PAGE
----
What’s for dinner? How DOs are helping patients figure out what to eat
Today’s gluten-free diet fad reminds Antoinette M. Cheney, DO, of the fat-free craze of the 1980s, when health-conscious consumers gorged on low-fat muffins and other reduced-fat products, unwittingly fueling the nation’s growing obesity problem.
“Manufacturers still had to make products that tasted good. So when they took the fat out, they added more sugar, creating products even higher in calories,” she remembers.
A gluten-free diet benefits patients who have celiac disease, but it has not been shown to promote weight loss or alleviate the symptoms of autism or attention-deficit/hyperactivity disorder, two conditions for which the diet is hyped to treat. Such a diet, in fact, can produce harmful side effects, including weight gain and vitamin B deficiencies, says Dr. Cheney, a family physician in Lone Tree, Colo.
“People have the University of Google at their disposal and come in with some dangerous notions about diets that I try to counter.”
“As I tell patients who ask me about this diet, a lot of the products marketed as gluten-free will have more sugar, saturated fat or different types of additives to make them more palatable,” she says.
Many osteopathic primary care physicians such as Dr. Cheney, who try to persuade patients to eat healthfully and exercise, must also dispel misconceptions about diets and particular foods, ingredients and processes.
Battling ‘quick fixes’
Celiac disease affects 1 in every 133 individuals in the U.S., but that didn’t stop actress Miley Cyrus from tweeting that all of her fans should embrace a gluten-free diet for better skin.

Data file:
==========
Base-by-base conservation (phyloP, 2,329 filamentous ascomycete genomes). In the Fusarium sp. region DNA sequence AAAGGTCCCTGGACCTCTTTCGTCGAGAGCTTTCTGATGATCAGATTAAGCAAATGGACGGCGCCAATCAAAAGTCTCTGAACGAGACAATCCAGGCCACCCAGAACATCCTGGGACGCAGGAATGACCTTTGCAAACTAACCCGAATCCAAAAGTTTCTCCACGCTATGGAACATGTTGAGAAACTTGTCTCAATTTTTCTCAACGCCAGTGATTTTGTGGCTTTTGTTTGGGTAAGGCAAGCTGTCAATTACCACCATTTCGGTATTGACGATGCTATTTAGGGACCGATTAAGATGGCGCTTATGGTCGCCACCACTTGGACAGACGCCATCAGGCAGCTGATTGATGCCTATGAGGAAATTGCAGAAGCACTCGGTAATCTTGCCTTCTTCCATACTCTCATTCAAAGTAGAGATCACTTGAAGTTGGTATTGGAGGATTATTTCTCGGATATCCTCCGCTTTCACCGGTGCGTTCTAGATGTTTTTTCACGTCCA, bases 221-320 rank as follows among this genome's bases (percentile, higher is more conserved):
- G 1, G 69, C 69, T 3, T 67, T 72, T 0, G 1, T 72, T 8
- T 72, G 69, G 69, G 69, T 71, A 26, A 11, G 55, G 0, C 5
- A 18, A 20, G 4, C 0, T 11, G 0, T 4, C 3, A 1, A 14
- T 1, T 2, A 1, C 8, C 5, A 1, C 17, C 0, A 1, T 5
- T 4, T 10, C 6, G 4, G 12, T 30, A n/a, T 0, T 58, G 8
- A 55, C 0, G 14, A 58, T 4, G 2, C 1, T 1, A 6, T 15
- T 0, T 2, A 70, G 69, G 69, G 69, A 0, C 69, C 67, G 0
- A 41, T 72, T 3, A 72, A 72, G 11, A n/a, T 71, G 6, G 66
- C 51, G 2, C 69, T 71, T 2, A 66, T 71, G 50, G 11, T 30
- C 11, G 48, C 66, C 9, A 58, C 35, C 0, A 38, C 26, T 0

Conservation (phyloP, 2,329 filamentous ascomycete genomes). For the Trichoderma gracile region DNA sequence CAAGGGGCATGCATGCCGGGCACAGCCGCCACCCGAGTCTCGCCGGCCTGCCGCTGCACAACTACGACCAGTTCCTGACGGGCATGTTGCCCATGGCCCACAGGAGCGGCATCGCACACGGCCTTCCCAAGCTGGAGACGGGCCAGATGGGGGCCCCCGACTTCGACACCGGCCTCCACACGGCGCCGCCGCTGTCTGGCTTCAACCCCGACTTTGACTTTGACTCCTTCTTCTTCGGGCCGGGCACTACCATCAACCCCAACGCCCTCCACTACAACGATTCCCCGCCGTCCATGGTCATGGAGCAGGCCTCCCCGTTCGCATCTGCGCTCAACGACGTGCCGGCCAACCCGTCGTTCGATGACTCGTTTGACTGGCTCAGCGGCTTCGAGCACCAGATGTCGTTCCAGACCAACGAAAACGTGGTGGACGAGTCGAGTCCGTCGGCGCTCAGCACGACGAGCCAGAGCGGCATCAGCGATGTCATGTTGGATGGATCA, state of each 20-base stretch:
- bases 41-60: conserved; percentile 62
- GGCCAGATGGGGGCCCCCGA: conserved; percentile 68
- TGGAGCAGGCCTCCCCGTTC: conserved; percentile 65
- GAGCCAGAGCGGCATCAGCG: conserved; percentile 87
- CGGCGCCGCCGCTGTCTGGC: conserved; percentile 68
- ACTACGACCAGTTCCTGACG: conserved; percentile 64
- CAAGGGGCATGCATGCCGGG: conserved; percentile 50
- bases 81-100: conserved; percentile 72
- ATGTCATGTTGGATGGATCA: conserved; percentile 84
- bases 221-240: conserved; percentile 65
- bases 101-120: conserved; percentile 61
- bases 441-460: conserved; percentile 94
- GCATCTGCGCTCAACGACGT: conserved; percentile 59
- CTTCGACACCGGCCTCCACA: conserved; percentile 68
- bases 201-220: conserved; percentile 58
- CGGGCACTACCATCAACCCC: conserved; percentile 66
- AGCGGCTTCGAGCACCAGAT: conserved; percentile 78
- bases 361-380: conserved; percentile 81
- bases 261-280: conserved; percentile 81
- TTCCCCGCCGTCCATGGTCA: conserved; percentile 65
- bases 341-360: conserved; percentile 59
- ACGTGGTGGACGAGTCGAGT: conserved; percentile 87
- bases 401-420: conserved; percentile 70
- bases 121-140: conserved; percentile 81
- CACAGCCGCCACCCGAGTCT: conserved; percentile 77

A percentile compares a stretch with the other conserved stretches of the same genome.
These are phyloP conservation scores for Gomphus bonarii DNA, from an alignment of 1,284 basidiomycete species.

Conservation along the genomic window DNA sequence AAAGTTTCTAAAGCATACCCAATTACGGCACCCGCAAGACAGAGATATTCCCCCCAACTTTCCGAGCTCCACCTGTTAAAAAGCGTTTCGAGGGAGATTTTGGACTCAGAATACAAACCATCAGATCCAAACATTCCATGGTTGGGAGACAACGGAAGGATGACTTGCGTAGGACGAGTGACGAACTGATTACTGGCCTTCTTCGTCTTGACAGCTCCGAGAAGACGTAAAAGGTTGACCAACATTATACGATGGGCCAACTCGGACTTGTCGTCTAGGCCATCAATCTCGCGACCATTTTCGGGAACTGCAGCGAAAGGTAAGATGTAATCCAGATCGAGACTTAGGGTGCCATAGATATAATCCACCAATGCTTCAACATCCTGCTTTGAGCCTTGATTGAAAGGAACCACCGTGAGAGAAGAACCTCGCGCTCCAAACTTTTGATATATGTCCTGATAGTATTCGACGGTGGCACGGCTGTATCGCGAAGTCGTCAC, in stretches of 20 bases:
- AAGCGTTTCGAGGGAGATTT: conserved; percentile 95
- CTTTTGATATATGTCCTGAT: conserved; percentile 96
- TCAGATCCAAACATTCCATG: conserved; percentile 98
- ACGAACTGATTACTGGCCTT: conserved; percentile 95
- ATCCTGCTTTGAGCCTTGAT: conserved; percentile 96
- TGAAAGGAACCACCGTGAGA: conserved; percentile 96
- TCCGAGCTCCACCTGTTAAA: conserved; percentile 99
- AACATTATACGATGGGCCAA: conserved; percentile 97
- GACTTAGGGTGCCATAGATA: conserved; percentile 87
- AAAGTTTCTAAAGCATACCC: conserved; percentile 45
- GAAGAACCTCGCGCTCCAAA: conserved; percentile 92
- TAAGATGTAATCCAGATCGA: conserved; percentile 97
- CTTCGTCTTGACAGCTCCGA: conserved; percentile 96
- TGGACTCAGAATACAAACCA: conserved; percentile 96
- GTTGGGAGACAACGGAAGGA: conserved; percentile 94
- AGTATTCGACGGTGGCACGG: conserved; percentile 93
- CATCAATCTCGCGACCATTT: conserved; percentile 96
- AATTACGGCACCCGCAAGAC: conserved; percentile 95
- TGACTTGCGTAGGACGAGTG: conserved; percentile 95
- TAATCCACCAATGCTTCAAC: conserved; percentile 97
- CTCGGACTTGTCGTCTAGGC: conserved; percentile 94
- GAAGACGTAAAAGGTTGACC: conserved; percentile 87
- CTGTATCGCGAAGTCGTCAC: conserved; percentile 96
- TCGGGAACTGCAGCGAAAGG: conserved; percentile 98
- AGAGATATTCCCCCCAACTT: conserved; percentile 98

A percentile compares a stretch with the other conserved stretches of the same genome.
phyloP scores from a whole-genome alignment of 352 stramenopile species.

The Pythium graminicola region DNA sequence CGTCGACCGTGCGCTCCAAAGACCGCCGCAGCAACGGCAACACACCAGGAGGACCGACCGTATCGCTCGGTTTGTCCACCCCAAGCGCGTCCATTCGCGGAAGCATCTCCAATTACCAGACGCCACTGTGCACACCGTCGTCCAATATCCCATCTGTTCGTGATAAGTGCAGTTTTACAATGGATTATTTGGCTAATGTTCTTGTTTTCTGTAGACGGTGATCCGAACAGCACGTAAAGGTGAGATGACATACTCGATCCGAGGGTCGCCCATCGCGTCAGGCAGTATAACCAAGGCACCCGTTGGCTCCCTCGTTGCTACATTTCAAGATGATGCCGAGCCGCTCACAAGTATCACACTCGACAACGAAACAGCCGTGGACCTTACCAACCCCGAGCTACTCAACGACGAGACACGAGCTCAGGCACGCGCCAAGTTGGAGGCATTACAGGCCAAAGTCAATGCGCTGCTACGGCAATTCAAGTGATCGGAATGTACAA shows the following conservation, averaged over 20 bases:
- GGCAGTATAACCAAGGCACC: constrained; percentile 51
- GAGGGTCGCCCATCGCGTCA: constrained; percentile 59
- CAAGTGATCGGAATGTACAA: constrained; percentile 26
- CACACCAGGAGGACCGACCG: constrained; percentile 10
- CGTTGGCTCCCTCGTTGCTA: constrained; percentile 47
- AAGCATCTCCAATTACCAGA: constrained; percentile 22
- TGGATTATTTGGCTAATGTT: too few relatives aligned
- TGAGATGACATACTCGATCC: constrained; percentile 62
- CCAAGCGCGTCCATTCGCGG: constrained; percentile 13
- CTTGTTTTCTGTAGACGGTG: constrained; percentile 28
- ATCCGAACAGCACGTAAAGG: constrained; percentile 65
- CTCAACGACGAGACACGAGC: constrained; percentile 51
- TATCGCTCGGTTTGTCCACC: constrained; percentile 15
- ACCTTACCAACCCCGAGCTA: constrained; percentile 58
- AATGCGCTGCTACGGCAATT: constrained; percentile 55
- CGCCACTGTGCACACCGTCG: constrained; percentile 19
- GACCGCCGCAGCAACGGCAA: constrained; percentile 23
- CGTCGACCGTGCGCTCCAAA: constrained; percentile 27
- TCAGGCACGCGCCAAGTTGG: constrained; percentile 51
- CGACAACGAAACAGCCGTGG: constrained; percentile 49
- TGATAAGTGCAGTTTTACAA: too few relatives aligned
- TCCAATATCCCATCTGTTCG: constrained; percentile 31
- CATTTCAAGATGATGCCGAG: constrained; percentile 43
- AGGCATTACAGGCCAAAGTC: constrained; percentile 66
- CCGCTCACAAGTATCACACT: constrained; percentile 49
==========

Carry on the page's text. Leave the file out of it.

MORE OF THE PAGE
“As a society, we want a quick fix for our problems, so we tend to believe what we see on the Internet,” Dr. Cheney says. With so many people carrying smartphones and tablets everywhere they go, erroneous information can be transmitted like never before.
“People have the University of Google at their disposal and come in with some dangerous notions about diets that I try to counter,” says Stanley E. Grogg, DO, a professor of pediatrics at the Oklahoma State University College of Osteopathic Medicine in Tulsa. One of his biggest concerns is the increasingly popular vegan diet, which eliminates all animal products.
“A vegetarian diet isn’t all bad if kids are eating eggs and cheese. But a true vegan diet without any animal protein can harm children,” Dr. Grogg says. “It can cause decreased bone density, so kids get more fractures, and can adversely affect their growth.”
Noting that “it isn’t easy to sort through all of the information available about nutrition and food choices,” the Centers for Disease Control and Prevention devotes several pages of its website to evidence-based healthful eating. While he likes this and similar government-sponsored websites, Dr. Grogg tends not to suggest them to parents.
“Many people distrust the government and would not consider these sites good, neutral sources of nutrition information,” he says.
Instead, Dr. Grogg urges parents to look at the latest “Best Diet” rankings of U.S. News & World Report. “These diets are backed by scientific evidence, and the website explains them in an easy-to-follow manner,” Dr. Grogg says.
All of the diets at the top of the list stress eating fruits and vegetables, lean protein, whole grains and low-fat dairy products while reducing salt and sugar. Dr. Grogg advises parents that such common-sense balanced diets benefit the whole family.